Voting rights for Black Americans have been eroded since the activism of Martin Luther King Jr. and other civil rights leaders, leaving some younger Black Americans today with fewer rights than their parents, King’s grandchild Yolanda King said at a remembrance event on Jan. 18 at the National Cathedral.
Yolanda King cited the Supreme Court’s 2013 Shelby County v. Holder ruling that removed a key provision of the Voting Rights Act that was meant to ensure state and local governments do not pass laws or policies that deny American citizens the equal right to vote based on race.
“Let me bring that home to you loud and clear. If you’re nine years or older and you look like me, then you will have fewer voting rights on your 18th birthday than America promised you on the day you were born,” Yolanda King said at the remembrance event– one day after Martin Luther King Jr. Day.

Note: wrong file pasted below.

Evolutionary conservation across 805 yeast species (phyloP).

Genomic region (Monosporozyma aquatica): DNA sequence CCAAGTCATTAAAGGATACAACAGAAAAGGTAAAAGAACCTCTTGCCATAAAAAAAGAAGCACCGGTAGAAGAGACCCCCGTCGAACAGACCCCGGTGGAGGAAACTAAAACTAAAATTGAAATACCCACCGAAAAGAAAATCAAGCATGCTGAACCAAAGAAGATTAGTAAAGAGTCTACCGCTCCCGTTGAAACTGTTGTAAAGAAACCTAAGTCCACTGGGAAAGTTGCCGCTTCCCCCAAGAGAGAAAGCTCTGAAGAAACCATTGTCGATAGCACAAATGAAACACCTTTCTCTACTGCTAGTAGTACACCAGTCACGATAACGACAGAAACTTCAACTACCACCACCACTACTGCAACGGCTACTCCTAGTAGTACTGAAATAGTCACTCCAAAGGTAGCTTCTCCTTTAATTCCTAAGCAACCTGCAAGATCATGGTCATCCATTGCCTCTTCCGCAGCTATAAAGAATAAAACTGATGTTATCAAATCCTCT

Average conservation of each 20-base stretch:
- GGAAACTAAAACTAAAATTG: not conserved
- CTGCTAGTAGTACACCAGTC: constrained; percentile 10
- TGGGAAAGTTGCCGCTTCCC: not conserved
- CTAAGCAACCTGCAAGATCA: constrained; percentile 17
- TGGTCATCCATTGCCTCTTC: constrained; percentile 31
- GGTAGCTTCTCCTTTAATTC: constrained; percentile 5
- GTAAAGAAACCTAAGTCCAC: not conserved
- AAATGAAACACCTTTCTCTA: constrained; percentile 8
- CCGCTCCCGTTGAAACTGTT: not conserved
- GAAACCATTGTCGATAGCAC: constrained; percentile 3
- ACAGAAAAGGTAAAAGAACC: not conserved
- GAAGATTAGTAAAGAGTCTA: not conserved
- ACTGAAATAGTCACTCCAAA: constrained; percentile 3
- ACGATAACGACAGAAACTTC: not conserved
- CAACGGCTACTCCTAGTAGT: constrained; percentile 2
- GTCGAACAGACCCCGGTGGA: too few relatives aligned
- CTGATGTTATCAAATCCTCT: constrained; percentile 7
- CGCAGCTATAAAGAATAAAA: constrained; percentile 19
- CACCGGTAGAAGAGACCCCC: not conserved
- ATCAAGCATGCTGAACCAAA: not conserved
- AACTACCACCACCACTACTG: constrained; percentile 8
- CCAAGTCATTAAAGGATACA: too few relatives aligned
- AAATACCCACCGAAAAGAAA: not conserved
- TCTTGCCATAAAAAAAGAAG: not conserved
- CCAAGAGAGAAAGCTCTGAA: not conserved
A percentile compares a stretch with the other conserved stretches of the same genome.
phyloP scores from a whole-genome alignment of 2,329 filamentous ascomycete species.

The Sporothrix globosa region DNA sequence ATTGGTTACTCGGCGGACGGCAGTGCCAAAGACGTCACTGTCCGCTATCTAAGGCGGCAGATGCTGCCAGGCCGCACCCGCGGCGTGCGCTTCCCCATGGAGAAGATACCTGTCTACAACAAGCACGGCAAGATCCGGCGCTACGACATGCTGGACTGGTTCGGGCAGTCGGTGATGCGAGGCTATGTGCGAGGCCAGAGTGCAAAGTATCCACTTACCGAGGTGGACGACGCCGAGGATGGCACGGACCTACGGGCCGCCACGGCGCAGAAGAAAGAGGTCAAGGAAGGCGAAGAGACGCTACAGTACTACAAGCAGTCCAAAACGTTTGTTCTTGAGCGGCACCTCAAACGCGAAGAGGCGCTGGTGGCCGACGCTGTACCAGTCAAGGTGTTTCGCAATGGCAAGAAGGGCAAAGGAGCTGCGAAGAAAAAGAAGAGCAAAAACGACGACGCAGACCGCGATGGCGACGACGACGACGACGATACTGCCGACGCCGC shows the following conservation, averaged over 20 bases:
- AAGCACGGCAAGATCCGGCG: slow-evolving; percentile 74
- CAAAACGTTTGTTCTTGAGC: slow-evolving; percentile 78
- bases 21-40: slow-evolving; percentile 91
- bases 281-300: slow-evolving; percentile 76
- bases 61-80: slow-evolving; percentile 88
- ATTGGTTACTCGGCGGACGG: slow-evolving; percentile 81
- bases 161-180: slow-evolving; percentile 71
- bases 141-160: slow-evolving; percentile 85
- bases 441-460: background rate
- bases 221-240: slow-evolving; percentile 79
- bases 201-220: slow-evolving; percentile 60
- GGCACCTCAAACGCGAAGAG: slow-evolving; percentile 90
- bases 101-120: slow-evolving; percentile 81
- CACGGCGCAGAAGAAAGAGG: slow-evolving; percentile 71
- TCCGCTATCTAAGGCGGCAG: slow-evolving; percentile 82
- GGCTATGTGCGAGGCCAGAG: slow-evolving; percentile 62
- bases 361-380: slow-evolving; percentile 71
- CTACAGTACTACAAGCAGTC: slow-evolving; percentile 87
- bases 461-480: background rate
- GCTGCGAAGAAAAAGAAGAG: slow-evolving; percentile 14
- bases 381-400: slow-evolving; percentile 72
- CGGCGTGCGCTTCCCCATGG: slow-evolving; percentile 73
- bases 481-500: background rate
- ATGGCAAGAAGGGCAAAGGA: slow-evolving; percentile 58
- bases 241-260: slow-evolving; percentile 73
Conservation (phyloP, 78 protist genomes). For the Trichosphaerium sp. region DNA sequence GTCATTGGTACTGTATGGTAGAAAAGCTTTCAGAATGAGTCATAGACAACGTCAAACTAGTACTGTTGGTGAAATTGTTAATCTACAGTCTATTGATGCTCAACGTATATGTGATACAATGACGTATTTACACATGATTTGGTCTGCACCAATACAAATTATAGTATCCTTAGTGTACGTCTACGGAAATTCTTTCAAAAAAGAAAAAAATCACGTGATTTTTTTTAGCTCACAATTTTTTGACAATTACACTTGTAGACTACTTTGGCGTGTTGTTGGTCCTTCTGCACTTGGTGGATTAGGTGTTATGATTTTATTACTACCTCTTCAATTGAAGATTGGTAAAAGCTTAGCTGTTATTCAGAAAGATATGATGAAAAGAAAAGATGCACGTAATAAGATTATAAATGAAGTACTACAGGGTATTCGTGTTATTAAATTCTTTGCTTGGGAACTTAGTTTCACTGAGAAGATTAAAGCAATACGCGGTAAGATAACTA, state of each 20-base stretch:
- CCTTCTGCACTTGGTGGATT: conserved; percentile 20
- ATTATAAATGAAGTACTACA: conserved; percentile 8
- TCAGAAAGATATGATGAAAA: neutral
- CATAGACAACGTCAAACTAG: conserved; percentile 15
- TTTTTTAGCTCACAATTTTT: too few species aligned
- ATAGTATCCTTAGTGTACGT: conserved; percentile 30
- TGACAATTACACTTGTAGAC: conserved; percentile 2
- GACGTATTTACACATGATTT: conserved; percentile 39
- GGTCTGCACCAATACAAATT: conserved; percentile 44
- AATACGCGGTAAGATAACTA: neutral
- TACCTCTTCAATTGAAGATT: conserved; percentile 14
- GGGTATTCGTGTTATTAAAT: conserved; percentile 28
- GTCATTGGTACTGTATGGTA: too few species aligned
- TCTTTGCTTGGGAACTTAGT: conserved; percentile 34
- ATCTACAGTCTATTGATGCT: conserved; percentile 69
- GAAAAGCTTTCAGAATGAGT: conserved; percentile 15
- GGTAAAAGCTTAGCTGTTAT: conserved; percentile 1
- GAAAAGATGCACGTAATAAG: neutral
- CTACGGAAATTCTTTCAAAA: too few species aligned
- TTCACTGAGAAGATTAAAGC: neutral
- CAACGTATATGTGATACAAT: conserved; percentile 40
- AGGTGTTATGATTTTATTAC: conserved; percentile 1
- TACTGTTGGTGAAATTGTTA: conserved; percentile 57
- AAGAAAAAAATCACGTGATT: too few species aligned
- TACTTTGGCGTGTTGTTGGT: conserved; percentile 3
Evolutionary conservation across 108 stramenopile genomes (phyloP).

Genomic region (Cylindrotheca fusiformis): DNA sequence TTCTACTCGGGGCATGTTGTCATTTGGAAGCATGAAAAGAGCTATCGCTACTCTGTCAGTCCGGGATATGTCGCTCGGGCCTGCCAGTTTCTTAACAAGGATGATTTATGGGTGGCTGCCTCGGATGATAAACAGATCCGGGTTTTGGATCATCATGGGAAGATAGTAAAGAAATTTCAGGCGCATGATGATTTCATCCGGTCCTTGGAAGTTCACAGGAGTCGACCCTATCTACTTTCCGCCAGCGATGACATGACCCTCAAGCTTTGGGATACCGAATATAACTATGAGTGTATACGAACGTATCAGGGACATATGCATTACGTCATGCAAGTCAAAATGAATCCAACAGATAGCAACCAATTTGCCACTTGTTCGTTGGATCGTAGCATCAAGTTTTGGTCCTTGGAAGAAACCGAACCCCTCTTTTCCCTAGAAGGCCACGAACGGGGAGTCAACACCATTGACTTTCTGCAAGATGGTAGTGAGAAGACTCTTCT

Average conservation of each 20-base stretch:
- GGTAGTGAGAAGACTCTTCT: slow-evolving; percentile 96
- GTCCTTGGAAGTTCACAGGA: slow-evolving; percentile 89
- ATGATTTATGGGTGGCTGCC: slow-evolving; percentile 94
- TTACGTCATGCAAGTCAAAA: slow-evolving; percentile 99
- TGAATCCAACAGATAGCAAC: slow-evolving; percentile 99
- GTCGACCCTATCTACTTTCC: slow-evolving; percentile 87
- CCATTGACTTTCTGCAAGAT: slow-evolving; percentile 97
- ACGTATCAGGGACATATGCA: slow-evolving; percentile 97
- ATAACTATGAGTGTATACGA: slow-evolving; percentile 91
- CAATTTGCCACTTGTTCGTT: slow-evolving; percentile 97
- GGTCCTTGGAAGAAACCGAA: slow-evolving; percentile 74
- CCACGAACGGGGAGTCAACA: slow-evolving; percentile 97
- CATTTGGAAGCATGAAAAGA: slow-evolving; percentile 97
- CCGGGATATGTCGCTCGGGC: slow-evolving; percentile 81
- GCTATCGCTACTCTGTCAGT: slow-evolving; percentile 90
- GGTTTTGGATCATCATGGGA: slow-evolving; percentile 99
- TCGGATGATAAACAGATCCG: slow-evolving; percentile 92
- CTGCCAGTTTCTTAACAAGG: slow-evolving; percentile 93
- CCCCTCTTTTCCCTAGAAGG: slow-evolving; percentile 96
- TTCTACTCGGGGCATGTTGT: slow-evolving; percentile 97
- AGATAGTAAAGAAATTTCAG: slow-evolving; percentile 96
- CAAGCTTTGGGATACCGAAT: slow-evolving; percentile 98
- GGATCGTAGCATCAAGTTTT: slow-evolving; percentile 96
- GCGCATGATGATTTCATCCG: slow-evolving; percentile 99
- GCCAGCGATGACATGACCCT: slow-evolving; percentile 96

“Without the right to elect our nation’s leaders and hold them accountable. We can’t get anything else done, but we but when we register and vote and make sure our votes are counted, we build the world.”
Yolanda King’s speech comes as the Senate begins debate on two bills that Democratic leaders say will protect the right to vote.
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